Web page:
Thai people are once again taking to the streets despite a new Covid-19 outbreak throwing the country into lockdown. This time, confrontations between protesters and the police are growing increasingly violent.
Gone are the familiar images of the youth and middle class-led democracy uprising of last year, with its iconic three-finger salute, calling for Prime Minister Gen. Prayut Chan-ocha to step down and a new democratic constitution with reforms to the monarchy. Now, frontline protesters are largely underprivileged, urban poor who have been hit hardest by the pandemic. They see their suffering as caused by the authoritarian rule, cronyism, corruption, and inefficiency of the Prayut government.
In April, the government announced a plan to provide vaccines for 70 percent of Thailand’s 65 million people by the end of the year. Currently, 26 percent have received one dose, and 7.4 percent are fully vaccinated. Hospitals are rapidly filling up. Supplies of life-saving Favipiravir medicine and oxygen, among other things, are running low and becoming prohibitively expensive. Unemployment is rising as the lockdown takes hold, and more businesses are closing for good. Government remedies for the devastating economic impacts of the pandemic have proven inadequate.
The angry and largely leaderless protesters show up for anti-government demonstrations seemingly ready to fight.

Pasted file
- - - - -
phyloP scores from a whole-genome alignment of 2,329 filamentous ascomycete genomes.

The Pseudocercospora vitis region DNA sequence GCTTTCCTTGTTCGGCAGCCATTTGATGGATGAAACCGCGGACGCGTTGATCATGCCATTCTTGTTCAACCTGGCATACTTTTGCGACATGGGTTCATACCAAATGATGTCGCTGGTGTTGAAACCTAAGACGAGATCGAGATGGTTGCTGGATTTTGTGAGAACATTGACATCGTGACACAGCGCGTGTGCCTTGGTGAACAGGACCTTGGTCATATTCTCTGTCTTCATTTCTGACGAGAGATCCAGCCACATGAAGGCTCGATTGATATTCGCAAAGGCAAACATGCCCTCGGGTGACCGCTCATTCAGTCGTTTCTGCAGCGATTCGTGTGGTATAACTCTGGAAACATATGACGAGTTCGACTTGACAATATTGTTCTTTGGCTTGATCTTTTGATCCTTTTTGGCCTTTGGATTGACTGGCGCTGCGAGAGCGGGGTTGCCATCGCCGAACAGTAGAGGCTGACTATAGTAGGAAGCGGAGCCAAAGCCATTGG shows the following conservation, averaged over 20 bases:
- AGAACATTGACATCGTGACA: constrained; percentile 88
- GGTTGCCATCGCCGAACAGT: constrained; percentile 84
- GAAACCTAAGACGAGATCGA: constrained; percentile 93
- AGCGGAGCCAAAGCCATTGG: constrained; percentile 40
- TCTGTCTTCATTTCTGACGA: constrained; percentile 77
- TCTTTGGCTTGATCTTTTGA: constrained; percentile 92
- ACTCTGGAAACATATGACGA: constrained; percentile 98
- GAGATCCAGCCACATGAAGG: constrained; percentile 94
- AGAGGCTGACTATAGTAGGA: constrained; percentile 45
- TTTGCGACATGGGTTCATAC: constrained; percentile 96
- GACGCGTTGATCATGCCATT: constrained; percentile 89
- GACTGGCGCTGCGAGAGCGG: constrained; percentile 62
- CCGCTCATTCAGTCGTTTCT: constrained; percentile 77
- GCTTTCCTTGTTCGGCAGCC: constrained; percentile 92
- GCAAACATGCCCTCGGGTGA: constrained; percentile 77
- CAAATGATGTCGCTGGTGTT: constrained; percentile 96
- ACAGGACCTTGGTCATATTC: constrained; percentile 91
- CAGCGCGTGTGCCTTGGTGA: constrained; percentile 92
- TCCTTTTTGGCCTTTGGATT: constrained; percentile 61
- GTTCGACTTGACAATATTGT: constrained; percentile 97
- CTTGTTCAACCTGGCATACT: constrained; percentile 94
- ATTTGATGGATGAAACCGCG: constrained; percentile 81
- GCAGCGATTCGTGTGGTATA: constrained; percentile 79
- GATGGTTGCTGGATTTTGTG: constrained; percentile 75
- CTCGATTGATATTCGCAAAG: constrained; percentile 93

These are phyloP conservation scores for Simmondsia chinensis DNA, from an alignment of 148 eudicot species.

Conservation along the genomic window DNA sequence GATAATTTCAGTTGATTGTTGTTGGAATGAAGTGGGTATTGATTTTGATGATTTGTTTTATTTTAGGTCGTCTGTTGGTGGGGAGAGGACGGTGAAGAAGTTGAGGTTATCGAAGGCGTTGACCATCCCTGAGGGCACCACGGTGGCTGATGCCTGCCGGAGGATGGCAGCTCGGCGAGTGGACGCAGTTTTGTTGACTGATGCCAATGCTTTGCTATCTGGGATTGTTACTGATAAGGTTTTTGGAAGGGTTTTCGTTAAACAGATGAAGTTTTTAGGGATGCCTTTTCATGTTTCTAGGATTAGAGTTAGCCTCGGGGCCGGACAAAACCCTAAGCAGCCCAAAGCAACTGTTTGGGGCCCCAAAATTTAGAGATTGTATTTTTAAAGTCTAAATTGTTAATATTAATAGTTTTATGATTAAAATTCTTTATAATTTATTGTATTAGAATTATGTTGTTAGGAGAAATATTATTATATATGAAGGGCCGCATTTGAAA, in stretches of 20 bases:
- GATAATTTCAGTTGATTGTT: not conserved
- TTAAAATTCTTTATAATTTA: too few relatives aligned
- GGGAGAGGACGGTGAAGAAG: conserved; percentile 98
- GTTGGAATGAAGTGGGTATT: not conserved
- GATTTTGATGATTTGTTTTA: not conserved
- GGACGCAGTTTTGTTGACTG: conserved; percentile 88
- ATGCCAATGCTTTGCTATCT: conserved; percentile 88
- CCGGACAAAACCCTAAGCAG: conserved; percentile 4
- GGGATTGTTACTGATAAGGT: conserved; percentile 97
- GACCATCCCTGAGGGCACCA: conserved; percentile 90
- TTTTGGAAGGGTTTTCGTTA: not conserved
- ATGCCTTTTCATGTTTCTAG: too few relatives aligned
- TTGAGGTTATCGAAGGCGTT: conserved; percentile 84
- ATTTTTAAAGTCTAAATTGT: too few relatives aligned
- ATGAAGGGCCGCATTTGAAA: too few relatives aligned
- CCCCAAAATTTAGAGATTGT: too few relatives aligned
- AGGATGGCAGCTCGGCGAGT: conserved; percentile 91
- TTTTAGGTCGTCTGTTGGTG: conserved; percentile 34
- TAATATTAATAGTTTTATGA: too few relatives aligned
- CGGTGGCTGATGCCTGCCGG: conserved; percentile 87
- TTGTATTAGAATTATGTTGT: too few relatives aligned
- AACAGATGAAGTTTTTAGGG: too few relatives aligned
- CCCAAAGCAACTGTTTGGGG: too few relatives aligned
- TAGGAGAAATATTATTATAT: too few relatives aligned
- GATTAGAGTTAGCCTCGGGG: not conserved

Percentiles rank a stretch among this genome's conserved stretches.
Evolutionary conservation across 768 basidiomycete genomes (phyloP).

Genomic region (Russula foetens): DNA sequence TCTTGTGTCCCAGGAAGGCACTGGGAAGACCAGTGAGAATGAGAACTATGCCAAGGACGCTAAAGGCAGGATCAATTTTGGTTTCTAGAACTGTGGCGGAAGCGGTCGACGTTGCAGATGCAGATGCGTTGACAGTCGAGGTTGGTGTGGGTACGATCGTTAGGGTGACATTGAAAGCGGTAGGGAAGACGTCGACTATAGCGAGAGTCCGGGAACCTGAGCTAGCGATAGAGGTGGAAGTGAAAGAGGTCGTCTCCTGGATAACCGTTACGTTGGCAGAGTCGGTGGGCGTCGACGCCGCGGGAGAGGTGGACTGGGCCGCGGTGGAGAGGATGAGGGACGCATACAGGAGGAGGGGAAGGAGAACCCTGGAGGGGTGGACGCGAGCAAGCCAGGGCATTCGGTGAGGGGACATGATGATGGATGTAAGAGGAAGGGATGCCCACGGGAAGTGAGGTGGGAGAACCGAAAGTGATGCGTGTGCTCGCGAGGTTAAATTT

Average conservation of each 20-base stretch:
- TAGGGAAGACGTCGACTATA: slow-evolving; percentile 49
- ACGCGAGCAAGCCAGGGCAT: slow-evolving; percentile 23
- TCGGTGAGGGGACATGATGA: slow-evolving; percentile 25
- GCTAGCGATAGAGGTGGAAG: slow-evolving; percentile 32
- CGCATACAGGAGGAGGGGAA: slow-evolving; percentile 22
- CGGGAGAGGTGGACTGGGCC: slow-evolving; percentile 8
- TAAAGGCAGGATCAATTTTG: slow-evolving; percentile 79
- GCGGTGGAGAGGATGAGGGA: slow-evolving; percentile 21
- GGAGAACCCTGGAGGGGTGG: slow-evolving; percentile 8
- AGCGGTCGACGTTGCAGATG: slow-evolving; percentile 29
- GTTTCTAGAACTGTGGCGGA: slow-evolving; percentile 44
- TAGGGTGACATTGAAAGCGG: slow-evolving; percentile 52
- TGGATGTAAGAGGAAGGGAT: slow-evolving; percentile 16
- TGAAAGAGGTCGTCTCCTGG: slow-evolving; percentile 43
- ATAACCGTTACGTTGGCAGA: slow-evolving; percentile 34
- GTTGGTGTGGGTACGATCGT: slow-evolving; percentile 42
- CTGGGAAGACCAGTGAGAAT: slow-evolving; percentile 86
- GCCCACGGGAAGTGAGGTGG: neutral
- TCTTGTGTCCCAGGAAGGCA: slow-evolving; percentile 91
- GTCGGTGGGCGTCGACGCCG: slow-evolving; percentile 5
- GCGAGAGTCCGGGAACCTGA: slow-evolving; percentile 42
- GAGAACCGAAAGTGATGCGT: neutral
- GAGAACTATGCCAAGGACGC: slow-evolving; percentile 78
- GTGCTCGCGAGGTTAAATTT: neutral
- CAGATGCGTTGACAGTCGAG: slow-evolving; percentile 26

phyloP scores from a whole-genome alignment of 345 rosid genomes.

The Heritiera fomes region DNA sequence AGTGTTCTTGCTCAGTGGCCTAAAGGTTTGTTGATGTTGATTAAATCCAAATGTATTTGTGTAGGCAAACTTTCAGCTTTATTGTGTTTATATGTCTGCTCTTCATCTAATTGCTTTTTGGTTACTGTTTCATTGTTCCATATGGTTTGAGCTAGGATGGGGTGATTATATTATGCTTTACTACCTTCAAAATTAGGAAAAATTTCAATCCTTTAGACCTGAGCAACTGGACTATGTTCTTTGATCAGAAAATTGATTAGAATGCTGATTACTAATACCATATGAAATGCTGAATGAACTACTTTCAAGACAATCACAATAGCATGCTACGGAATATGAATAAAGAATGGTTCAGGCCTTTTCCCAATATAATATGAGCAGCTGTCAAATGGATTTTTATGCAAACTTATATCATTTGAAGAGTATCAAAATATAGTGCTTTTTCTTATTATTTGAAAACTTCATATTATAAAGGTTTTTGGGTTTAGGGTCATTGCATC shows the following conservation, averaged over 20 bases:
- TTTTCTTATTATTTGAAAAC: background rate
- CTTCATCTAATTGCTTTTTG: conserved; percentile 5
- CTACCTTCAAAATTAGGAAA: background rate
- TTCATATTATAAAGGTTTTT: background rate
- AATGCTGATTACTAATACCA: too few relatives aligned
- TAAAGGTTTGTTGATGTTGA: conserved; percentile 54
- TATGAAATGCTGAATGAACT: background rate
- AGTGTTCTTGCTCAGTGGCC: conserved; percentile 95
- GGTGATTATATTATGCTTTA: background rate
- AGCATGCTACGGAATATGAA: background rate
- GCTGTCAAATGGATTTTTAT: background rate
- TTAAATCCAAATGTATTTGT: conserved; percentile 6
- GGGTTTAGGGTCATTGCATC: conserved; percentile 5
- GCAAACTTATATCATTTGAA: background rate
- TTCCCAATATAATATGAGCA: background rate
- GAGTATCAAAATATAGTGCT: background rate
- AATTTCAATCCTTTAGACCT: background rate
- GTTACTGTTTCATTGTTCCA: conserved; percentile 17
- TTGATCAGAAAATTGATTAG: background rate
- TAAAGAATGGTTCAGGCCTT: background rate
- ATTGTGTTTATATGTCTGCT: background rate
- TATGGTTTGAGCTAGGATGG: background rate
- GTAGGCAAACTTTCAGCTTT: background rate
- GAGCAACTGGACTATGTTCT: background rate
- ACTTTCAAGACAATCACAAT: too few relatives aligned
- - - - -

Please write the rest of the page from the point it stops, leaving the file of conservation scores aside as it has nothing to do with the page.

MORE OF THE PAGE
The Prayut government has demonstrated no interest in hearing out the protesters. The authorities seem intent on preventing street protests from gaining momentum and spreading across the country as happened last year. While the authorities claim to follow international standards for crowd control, in practice the police have routinely used excessive force against protesters.
Scores of protesters have been arrested. Several leaders of the democracy movements, such as prominent human rights lawyer Arnon Nampha and student activist Parit Chiwarak, have been put in pretrial detention, where they could remain for years. Meanwhile, the authorities pile new charges on activists, including lese majeste (insulting the monarchy).
Thailand’s government needs to begin addressing people’s concerns, but the prospects look grim.
This post was originally published on Human Rights Watch News.